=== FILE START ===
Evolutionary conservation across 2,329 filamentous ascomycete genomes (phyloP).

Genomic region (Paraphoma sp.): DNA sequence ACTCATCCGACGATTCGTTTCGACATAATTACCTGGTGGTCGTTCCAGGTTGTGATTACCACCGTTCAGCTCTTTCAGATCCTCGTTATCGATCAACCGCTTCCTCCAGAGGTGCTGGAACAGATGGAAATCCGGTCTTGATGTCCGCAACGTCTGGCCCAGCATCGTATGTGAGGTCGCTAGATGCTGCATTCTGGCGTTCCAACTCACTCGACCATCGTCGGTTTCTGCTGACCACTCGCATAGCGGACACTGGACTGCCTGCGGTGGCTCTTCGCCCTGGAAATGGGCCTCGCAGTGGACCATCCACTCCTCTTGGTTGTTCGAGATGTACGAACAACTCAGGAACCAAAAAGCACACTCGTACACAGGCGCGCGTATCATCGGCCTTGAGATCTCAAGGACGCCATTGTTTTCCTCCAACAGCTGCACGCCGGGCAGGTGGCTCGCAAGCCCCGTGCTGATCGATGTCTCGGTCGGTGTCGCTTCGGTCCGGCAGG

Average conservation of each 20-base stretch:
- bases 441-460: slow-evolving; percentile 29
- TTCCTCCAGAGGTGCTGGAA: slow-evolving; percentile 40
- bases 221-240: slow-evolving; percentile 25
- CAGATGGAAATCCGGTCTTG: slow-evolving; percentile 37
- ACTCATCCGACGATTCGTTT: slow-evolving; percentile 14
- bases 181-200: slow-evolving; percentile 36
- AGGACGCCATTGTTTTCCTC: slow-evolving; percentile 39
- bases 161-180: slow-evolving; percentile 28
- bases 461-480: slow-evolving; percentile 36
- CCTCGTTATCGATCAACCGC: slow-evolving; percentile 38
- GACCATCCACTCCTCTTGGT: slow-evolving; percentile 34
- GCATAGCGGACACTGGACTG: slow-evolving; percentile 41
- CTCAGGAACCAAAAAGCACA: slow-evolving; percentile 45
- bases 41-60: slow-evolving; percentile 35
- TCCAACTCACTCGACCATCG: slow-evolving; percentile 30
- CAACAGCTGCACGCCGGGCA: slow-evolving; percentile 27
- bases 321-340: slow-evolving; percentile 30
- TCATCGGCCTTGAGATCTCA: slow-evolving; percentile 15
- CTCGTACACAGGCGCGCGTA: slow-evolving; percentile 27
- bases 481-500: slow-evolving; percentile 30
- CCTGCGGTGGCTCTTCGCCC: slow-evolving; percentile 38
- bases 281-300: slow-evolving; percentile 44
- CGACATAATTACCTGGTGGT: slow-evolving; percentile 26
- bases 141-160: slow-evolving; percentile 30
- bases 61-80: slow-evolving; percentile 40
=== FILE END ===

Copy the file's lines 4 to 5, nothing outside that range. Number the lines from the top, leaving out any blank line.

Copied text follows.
- bases 441-460: slow-evolving; percentile 29
- TTCCTCCAGAGGTGCTGGAA: slow-evolving; percentile 40